[[By Zionism the number of Jews in Austria was sinking. But this Zionism with its aim to drive the Arabs away - as the natives of the "USA" were driven away - should be a trap, because the Arabs had weapons since 1915, and the Jews emigrating there did not see this trap and - as it seems - they had not read the Herzl book. Herzl himself had never been in Palestine and had never spoken with any Arab, otherwise he never had invented a plan to exterminate the Arabs with the comparison of the extermination of the natives in "America". At the same time the Austrians did mainly not see the trap of a union with the Third Reich, because they had only the dream of the union, but had not read Mein Kampf and his war announcements in the last chapter of part II...]]

Table. Jewish population in Austrian provinces
Burgenlandxxxxxxxxxxxxxxxxxxxxxxxxx 4,837xxxxxxxxxxxxx 3,632xxxxxxxxxxx
339xxxxxxxxxxxxx 269xxxxxxxxxxx
Lower Austria
9,287xxxxxxxxxxxxx 7,716xxxxxxxxxxx
285xxxxxxxxxxxxx 239xxxxxxxxxxx
2,708xxxxxxxxxxxxx 2,195xxxxxxxxxxx
469xxxxxxxxxxxxx 365xxxxxxxxxxx
175,318xxxxxxxxxxxxx 176,034xxxxxxxxxxx
126xxxxxxxxxxxxx 42xxxxxxxxxxx
193,369xxxxxxxxxxxxx 190,492xxxxxxxxxxx
from: Austria; In: Encyclopaedia Judaica 1971, vol. 3, col. 897

(col. 897)

[since 1934: Quite anti-Semitism in Austria - since 1938: Jewish national facilities split the Zionists and the non-Zionists]

After the suppression of the Social Democrats in 1934, the Jewish situation declined, mainly through an insidious discrimination. Jews were quietly deprived of their means of existence under various pretexts while the authorities  continued to emphasize that all citizens had equal civic status. Jews were permitted to join the Vaterlaendische Front which in 1934 replaced the political parties.

In January 1938 it was proposed that Jewish youth should be organized in a separate subdivision of the youth division of the Front. This the Zionists accepted willingly, but it angered those in favor of assimilation.

[1934-1938: Sliding Austrian government and public life - Jewish writers and monarchists]

As the conflict between the Austrian regime and Nazi Germany became more pronounced, the government increasingly realized that good will abroad and Jewish tourism were dependent on its attitude toward the Jews. Federal Chancellor Schuschnigg sent Desider *Friedmann, the head of the Vienna community, on a mission abroad to mobilize support for the Austrian currency.

There was a wide discrepancy between the attitude of the government and of the Austrian public toward the Jews. When, for instance, Schuschnigg congratulated Sigmund *Freud on his birthday in 1936, the letter was not published in the press. On the other hand, the official policy to emphasize everything specifically Austrian enhanced the reputation of writers and intellectuals of Jewish origin living there.

Outstanding were the writers Franz *Werfel, Stephan *Zweig, Peter *Altenberg, and Alfred *Polgar, the musician Bruno *Walter, and the theatrical producer Max *Reinhardt. Many Jews, outstanding among them Major-General Emil von *Sommer, yearning for the days of Franz Joseph, became monarchists. Efforts to combat anti-Semitism, including reminders of the part played by Jewish soldiers in World War I, could do nothing to counter the violent hatred against the Jews ingrained in wide sectors of the Austrian population.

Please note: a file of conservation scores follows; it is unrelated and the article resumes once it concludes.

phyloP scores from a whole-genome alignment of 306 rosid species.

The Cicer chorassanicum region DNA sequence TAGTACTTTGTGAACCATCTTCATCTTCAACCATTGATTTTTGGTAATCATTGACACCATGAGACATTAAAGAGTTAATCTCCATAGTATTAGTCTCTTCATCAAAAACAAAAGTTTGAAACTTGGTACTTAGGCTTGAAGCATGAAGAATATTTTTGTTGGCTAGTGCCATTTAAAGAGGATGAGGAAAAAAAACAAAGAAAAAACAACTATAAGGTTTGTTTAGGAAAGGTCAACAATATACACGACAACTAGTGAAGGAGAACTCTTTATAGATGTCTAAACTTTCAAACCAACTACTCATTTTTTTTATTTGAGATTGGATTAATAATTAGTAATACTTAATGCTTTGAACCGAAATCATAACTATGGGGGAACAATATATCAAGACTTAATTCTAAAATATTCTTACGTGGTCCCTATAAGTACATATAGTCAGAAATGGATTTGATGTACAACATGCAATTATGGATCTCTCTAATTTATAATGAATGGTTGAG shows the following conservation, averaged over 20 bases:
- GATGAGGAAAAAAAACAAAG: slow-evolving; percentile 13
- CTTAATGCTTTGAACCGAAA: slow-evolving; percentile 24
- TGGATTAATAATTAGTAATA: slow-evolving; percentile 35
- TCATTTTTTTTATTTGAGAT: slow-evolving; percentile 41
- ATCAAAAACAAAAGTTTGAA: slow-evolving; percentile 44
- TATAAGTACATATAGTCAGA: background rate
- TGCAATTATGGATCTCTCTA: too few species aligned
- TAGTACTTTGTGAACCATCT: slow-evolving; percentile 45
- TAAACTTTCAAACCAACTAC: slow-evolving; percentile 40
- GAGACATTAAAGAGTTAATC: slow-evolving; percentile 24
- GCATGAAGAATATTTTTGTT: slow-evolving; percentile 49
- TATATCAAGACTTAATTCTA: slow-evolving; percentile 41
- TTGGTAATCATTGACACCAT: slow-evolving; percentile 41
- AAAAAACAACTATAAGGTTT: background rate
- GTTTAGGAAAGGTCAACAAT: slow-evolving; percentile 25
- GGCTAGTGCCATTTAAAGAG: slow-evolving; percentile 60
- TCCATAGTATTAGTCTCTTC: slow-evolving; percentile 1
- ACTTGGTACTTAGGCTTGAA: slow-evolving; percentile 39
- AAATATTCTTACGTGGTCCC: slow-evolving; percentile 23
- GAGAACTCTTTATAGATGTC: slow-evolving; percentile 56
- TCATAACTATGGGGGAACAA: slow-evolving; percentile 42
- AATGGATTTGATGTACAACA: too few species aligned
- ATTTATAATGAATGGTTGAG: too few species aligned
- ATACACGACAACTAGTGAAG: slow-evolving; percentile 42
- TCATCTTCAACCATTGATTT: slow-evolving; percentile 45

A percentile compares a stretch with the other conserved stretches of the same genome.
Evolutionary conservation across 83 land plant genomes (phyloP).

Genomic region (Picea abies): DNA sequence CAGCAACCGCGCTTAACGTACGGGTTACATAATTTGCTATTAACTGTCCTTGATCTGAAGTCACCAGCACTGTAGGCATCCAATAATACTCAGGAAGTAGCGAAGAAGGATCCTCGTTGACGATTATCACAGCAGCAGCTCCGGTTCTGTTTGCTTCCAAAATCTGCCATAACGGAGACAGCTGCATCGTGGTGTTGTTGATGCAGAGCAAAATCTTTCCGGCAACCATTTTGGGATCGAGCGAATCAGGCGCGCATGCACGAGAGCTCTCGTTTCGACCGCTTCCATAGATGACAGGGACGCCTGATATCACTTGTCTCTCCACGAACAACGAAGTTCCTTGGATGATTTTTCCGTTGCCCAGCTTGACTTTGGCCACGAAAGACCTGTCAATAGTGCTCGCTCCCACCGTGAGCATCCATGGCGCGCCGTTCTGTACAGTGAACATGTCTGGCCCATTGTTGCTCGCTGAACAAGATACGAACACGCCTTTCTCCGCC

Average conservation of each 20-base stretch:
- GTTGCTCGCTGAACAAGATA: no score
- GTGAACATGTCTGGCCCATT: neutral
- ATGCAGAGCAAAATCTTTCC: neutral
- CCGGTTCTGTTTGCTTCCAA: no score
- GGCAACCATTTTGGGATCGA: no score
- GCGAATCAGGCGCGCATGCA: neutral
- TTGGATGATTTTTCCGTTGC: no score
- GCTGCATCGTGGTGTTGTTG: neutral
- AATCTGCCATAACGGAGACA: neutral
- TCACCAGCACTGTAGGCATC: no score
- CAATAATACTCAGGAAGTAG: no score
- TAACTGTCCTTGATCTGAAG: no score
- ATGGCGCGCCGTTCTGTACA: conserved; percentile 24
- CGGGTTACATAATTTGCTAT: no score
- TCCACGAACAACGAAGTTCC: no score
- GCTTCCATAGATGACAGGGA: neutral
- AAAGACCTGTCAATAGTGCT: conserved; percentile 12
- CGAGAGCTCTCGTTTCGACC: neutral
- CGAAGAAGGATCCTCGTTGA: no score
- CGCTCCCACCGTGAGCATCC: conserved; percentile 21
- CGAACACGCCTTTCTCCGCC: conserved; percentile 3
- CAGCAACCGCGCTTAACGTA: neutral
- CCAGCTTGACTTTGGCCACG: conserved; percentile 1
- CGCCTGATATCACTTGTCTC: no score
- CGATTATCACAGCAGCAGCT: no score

[N.M.G./M.LA.]> (col. 898)

[[Supplement: Austrian anti-Semitism 1918-1938 and the reasons

This Austrian anti-Semitism was so strong because Austria was forbidden the union with Germany since 1918 and the Jews in the League of Nations in Geneva had not done anything for it but they extorted Austria with delivery of food. Before 1918, the food - for Vienna for example - had been produced in the plains of Hungary which was separated now. This provoked the anger of the Austrians against the Jews which had political power above all  in the banking system, and anti-Semitism blamed all Jews for this. The anti-Semitism came again from a big frustration. And that's why the Austrian population could not see any danger in Hitler and the union with the Third Reich. All hoped that all would become better, and after three months when Austria was a Nazi province many regretted the union bitterly...]].

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Encyclopaedia Judaica 1971: Austria,
                              vol. 3, col. 887-888
vergrössernEncyclopaedia Judaica 1971: Austria, vol. 3, col. 887-888
Encyclopaedia Judaica 1971: Austria,
                              vol. 3, col. 889-890
vergrössernEncyclopaedia Judaica 1971: Austria, vol. 3, col. 889-890
Encyclopaedia Judaica 1971: Austria,
                              vol. 3, col. 891-892
vergrössernEncyclopaedia Judaica 1971: Austria, vol. 3, col. 891-892
Encyclopaedia Judaica 1971: Austria,
                            vol. 3, col. 893-894
vergrössernEncyclopaedia Judaica 1971: Austria, vol. 3, col. 893-894
Encyclopaedia Judaica 1971: Austria,
                            vol. 3, col. 895-896
vergrössernEncyclopaedia Judaica 1971: Austria, vol. 3, col. 895-896
Encyclopaedia Judaica 1971: Austria,
                            vol. 3, col. 897-898
vergrössernEncyclopaedia Judaica 1971: Austria, vol. 3, col. 897-898
Encyclopaedia Judaica 1971: Austria,
                            vol. 3, col. 899-900
vergrössernEncyclopaedia Judaica 1971: Austria, vol. 3, col. 899-900
Encyclopaedia Judaica 1971: Austria,
                              vol. 3, col. 901-902
vergrössernEncyclopaedia Judaica 1971: Austria, vol. 3, col. 901-902
Encyclopaedia Judaica 1971: Austria,
                            vol. 3, col. 903-904
vergrössernEncyclopaedia Judaica 1971: Austria, vol. 3, col. 903-904